Kim AM, Kang S, Park JH, Yoon TH, Kim Y. A spatial analysis of geographic variation and factors associated with hospitalization for bacterial pneumonia in Korea. BMC Pulmonary Medicine. 2019;19(1):45.
Kim I, Bahk J, Yoon T-H, Yun S-C, Khang Y-H. Income differences in smoking prevalences in 245 districts of South Korea: patterns by area deprivation and urbanity, 2008-2014. J Prev Med Public Health. 2017;50(2):100.
Park S, Kim J, HJ. L, SJ. C, SJ. H. National Health and Medical Service Statistics In. Sejong: Ministry of Health & Welfare; 2018. (Korean)
Busato A, Matter P, Künzi B. Factors related to treatment intensity in Swiss primary care. BMC Health Serv Res. 2009;9(1):49.
Lee JY, Eun SJ, Kim HJ, Jo M-W. Finding the primary care providers in the specialist-dominant primary care setting of Korea: a cluster analysis. PLoS One. 2016;11(8):e0161937.
Medical Service Act. In.; 2016.
Korea Health Industry Development Institute: Boosting residency training in small-medium sized hospitals and residency training in developed countries. In.; 2002.
Kim AM. Effect of regional characteristics on regional variation in medical services utilization. thesis. Seoul: Seoul National University; 2016. (Korean)
McPherson K, Wennberg JE, Hovind OB, Clifford P. Small-area variations in the use of common surgical procedures: an international comparison of New England, England, and Norway. N Engl J Med. 1982;307.
Appleby J, Raleigh V, Frosini F, Bevan G, HaiYan G, Lyscom T, Gao H. Variations in health care: the good, the bad and the inexplicable: King's Fund; 2011.
McPherson K, Downing A, Buirski D. Systematic variation in surgical procedures and hospital admission rates: PHP Departmental Publication; 1996.
Kim AM, Park JH, Kang S, Hwang K, Lee T, Kim Y. The effect of geographic units of analysis on measuring geographic variation in medical services utilization. J Prev Med Public Health. 2016;49(4):230–9.
Kim AM. Geographic variation and factors associated with hospitalizations for ambulatory care sensitive conditions. Seoul: Seoul National University; 2018. (Korean)
Kim Y, Park SK, Lee HY, Kim AM, Cho SH, Lee TS, Hwang KS, et al. The third round of the NHIS health map project. 2018. (Korean)
OECD. Geographic variations in health care: what do we know and what can be done to improve health system performance? Paris: OECD Publishing; 2014.
Hossain MM, Laditka JN: Using hospitalization for ambulatory care sensitive conditions to measure access to primary health care: an application of spatial structural equation modeling. Int J Health Geogr 2009, 8:51–51.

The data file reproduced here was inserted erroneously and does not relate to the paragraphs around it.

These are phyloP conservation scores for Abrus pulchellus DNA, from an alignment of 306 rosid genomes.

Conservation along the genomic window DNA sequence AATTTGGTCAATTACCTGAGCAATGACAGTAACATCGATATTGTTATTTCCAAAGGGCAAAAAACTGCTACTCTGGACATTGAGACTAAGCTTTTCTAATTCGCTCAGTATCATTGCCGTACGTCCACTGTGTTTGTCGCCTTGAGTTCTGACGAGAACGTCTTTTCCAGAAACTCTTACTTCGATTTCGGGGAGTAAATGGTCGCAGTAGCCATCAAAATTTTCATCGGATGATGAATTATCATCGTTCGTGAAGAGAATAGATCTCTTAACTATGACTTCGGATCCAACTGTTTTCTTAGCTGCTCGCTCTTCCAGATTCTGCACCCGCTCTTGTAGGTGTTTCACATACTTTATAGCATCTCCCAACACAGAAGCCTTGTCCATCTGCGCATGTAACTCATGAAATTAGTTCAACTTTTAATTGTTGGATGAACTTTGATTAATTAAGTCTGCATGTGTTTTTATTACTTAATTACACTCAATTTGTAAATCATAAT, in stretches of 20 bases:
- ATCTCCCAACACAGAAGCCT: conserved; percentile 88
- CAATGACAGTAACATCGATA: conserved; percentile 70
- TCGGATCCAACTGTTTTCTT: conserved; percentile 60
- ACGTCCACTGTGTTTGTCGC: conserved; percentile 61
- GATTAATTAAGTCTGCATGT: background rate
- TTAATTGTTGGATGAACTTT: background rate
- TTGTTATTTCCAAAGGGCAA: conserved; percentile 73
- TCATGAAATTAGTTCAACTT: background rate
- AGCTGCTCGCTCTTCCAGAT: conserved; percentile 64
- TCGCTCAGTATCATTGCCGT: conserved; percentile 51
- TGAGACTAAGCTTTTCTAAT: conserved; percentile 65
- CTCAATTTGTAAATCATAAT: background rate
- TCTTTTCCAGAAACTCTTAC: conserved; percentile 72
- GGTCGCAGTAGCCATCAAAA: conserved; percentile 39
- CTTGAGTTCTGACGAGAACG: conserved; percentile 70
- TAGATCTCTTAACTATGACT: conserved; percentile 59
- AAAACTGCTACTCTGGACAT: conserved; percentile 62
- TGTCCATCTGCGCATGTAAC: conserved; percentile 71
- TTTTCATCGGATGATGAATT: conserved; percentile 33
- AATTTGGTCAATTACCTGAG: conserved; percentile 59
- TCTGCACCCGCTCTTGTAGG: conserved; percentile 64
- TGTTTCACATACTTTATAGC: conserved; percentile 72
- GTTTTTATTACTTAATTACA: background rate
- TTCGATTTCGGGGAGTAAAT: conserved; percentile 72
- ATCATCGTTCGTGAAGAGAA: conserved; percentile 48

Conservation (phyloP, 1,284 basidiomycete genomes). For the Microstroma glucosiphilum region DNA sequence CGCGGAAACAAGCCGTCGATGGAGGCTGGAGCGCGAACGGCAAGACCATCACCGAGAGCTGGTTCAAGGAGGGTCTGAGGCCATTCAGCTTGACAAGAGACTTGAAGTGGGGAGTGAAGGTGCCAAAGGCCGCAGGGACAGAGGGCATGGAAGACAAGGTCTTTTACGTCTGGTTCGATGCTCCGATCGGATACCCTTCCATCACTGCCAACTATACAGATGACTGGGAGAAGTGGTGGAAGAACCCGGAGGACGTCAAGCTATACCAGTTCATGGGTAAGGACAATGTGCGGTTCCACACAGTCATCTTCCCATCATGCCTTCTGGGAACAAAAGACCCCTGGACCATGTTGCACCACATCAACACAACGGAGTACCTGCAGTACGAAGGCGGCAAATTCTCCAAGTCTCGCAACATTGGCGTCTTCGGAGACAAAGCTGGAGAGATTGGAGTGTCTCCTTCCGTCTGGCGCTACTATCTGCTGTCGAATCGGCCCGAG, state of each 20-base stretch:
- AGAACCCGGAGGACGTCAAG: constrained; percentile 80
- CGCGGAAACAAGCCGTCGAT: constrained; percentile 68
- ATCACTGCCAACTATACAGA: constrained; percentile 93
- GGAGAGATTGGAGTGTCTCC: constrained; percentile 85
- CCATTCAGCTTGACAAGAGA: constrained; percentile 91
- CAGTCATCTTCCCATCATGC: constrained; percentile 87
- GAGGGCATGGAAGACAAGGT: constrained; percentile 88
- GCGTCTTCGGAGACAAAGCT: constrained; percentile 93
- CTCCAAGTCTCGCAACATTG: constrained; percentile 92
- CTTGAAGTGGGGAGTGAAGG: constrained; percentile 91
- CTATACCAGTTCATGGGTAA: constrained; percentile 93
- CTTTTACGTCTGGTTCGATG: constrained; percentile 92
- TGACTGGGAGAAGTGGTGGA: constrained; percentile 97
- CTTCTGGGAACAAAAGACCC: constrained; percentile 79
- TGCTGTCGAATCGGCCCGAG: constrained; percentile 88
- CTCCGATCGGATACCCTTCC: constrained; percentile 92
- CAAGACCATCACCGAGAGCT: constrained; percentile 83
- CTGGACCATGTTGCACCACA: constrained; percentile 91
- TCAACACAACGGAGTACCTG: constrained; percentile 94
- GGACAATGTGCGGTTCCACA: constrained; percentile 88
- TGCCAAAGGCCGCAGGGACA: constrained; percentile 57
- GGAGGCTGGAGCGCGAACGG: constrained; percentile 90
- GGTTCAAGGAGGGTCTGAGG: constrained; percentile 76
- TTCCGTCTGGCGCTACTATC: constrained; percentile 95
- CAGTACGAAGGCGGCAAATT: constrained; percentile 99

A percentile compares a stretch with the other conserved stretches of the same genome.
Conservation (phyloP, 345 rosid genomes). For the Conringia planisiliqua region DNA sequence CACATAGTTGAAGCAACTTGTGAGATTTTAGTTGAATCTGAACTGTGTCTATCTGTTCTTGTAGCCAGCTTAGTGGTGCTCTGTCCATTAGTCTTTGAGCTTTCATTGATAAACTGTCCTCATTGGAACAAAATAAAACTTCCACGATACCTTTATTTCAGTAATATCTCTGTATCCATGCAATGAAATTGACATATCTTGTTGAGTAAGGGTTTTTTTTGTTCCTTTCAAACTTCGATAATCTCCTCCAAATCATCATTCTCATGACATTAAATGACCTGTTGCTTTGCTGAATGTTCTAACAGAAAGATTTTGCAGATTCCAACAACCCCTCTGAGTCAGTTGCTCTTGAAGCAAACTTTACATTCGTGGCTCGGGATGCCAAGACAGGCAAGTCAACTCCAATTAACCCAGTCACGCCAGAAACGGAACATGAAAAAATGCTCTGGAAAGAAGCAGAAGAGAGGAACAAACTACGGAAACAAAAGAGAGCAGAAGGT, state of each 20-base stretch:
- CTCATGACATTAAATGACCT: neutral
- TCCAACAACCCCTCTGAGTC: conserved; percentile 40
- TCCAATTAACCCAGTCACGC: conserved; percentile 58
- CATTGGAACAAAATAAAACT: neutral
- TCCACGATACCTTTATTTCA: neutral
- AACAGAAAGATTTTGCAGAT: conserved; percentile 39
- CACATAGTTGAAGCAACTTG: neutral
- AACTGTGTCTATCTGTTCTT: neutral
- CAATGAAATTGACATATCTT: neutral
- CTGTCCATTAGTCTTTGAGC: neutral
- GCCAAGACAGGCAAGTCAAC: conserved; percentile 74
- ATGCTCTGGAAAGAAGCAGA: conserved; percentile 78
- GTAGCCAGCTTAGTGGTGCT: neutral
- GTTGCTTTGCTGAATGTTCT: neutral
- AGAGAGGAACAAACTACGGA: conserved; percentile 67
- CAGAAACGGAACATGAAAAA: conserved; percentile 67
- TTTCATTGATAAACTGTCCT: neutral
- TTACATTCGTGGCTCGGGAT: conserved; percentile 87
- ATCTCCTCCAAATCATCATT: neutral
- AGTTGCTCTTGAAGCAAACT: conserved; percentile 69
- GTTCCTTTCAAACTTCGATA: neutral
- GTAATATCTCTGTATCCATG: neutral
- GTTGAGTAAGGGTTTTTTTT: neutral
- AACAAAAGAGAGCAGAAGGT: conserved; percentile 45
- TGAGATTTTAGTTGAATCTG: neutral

OECD. Health at a glance 2015: OECD indicators. Paris: OECD publishing; 2015.
This article is based on a dissertation submitted by the first author to Seoul National University College of Medicine for the degree of the Doctor of Philosophy in Medicine. This work was supported by the National Health Insurance Service in Korea. The authors acknowledge Dr. Young-Ho Khang for readily giving valuable advice for refining study design. We also acknowledge Dr. Jun Yim for providing critical concept concerning variables for the hospital bed supply. We are indebted to Seongchan Kang for his helpful advice with statistics. The authors are deeply grateful to David Gore for his precious help with editing the manuscript.
This work was supported by the National Health Insurance Service in Korea. The funding body had no role in the design of the study, analysis, and interpretation of data or writing the manuscript.
Availability of data and materials
The data are available from the corresponding author upon reasonable request.
Ethics approval and consent to participate
This study was approved by the Institutional Review Board of Seoul National University Hospital (IRB No: 1704–131-848).
Consent for publication
The authors have no conflict of interest.
Springer Nature remains neutral with regard to jurisdictional claims in published maps and institutional affiliations.
About this article
Cite this article
Kim, A.M., Park, J.H., Yoon, T.H. et al. Hospitalizations for ambulatory care sensitive conditions as an indicator of access to primary care and excess of bed supply. BMC Health Serv Res 19, 259 (2019). https://doi.org/10.1186/s12913-019-4098-x